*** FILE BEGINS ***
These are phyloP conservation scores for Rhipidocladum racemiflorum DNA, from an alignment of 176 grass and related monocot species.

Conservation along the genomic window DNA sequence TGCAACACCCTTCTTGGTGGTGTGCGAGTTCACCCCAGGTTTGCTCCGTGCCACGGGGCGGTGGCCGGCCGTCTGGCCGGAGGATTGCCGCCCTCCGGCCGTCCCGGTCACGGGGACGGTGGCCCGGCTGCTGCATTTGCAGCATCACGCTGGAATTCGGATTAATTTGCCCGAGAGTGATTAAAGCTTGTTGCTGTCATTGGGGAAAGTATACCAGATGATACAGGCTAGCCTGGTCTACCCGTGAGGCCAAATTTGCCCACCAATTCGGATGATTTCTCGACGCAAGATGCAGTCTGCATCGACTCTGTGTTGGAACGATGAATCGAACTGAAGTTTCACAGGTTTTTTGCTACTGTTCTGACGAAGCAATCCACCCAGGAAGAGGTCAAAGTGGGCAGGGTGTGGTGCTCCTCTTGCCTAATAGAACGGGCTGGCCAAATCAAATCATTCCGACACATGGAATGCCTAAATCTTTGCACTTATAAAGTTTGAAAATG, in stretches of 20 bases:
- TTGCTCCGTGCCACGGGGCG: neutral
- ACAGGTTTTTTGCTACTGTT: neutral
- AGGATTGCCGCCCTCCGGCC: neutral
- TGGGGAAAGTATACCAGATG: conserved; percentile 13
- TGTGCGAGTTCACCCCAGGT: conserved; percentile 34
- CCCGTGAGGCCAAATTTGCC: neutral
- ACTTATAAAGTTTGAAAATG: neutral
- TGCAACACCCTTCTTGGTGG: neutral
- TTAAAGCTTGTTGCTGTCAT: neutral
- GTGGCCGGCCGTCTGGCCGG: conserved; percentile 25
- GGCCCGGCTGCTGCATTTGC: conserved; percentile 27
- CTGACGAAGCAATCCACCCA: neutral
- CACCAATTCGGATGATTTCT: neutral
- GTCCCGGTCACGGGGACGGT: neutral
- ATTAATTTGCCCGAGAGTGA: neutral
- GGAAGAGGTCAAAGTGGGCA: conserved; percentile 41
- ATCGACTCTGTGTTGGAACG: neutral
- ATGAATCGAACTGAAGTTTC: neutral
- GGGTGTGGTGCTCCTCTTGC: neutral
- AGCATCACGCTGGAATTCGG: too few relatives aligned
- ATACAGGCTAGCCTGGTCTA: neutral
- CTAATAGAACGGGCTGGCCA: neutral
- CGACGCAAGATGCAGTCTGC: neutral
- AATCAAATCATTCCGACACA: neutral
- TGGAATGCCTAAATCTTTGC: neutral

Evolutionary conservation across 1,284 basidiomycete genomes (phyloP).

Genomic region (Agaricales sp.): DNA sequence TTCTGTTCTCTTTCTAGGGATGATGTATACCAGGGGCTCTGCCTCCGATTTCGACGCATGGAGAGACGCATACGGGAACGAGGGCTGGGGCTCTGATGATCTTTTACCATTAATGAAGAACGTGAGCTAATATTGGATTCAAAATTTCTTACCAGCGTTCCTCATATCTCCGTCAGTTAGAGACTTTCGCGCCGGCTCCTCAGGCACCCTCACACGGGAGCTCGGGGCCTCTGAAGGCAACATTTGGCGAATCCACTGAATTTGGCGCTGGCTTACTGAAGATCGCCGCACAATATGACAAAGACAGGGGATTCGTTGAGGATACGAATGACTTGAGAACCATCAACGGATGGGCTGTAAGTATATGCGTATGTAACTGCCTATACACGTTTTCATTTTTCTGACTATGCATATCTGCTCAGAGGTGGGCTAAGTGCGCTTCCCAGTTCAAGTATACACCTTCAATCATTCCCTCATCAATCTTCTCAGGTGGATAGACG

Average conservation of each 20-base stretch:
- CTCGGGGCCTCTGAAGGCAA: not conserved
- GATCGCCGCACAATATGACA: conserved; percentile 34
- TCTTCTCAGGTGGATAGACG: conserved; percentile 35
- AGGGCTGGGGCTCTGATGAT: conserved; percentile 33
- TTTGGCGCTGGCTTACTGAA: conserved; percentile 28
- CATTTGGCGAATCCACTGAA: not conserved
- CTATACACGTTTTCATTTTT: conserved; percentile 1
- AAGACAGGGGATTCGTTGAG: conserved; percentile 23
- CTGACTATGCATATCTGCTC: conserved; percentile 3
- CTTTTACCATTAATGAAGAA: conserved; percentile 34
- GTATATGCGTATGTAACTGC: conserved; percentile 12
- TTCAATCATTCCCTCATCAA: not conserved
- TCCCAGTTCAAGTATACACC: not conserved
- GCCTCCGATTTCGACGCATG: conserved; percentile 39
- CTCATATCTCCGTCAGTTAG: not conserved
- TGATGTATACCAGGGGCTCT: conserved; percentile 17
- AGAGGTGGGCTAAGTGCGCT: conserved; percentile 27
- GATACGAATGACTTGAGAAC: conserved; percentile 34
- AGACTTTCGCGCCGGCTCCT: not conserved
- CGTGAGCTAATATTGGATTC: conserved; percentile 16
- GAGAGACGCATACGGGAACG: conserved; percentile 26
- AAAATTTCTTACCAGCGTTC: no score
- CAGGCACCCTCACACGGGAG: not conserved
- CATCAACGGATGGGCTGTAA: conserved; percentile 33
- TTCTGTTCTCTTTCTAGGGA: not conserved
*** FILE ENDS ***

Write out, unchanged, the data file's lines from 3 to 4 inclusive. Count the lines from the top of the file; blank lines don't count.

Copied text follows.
- TTGCTCCGTGCCACGGGGCG: neutral
- ACAGGTTTTTTGCTACTGTT: neutral